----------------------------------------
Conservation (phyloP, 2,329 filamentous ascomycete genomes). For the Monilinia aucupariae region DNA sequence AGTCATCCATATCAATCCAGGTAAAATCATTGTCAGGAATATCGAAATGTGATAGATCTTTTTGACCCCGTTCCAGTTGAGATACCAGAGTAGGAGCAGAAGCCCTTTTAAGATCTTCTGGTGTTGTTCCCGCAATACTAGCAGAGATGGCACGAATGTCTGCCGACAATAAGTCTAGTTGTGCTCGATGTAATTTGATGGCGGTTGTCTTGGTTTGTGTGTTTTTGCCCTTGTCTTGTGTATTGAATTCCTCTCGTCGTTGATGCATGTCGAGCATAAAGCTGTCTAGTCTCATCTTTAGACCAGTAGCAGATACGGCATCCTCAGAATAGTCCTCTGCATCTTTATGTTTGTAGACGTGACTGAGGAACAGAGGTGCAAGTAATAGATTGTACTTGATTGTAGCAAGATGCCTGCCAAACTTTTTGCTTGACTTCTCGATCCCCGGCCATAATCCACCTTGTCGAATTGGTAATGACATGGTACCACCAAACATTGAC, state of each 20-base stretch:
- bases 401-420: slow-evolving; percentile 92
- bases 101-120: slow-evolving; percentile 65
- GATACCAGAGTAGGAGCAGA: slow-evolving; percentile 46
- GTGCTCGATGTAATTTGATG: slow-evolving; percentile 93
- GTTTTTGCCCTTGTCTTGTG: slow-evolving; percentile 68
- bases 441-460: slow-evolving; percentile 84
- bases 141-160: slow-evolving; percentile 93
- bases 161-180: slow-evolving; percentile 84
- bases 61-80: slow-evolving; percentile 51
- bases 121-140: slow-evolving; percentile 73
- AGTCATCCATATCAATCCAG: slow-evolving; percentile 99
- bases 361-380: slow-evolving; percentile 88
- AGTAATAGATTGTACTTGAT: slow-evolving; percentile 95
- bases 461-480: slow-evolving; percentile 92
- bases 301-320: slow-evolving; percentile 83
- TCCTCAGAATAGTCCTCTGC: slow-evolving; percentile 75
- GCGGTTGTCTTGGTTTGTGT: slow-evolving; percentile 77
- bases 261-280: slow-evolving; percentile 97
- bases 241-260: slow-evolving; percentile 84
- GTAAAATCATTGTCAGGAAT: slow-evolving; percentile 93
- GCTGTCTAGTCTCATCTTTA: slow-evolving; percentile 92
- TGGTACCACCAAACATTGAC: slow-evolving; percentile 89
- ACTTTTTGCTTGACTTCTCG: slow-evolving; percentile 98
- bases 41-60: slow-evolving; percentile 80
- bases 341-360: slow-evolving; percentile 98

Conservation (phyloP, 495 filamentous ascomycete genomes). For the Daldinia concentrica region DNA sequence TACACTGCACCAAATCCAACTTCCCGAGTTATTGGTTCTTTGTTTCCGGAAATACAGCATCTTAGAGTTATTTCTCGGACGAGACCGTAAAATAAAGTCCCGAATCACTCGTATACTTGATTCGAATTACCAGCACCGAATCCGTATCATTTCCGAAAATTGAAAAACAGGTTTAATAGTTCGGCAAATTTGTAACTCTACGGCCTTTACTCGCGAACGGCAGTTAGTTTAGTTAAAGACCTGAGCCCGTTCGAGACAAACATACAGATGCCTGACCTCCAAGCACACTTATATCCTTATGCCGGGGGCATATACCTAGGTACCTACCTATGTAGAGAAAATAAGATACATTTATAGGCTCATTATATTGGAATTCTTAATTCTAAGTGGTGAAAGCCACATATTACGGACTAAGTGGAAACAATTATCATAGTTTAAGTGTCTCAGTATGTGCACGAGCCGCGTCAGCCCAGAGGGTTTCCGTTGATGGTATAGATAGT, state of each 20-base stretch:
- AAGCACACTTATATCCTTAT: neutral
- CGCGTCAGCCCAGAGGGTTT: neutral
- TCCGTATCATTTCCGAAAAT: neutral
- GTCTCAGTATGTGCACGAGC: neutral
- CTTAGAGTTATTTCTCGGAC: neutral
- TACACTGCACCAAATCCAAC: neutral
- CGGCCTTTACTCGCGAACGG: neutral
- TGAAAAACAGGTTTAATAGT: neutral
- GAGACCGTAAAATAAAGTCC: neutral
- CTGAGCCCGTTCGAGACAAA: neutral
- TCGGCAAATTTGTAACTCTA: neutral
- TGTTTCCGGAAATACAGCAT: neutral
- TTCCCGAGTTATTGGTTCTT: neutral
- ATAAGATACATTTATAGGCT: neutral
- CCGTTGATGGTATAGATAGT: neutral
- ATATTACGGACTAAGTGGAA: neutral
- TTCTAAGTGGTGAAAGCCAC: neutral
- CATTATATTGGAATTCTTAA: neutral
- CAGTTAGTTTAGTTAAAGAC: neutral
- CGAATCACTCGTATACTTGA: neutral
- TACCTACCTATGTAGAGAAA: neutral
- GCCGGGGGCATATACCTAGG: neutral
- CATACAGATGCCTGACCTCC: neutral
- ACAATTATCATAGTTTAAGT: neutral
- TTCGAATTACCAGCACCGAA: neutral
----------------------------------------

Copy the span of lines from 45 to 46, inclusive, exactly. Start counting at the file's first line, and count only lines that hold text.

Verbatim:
- CATTATATTGGAATTCTTAA: neutral
- CAGTTAGTTTAGTTAAAGAC: neutral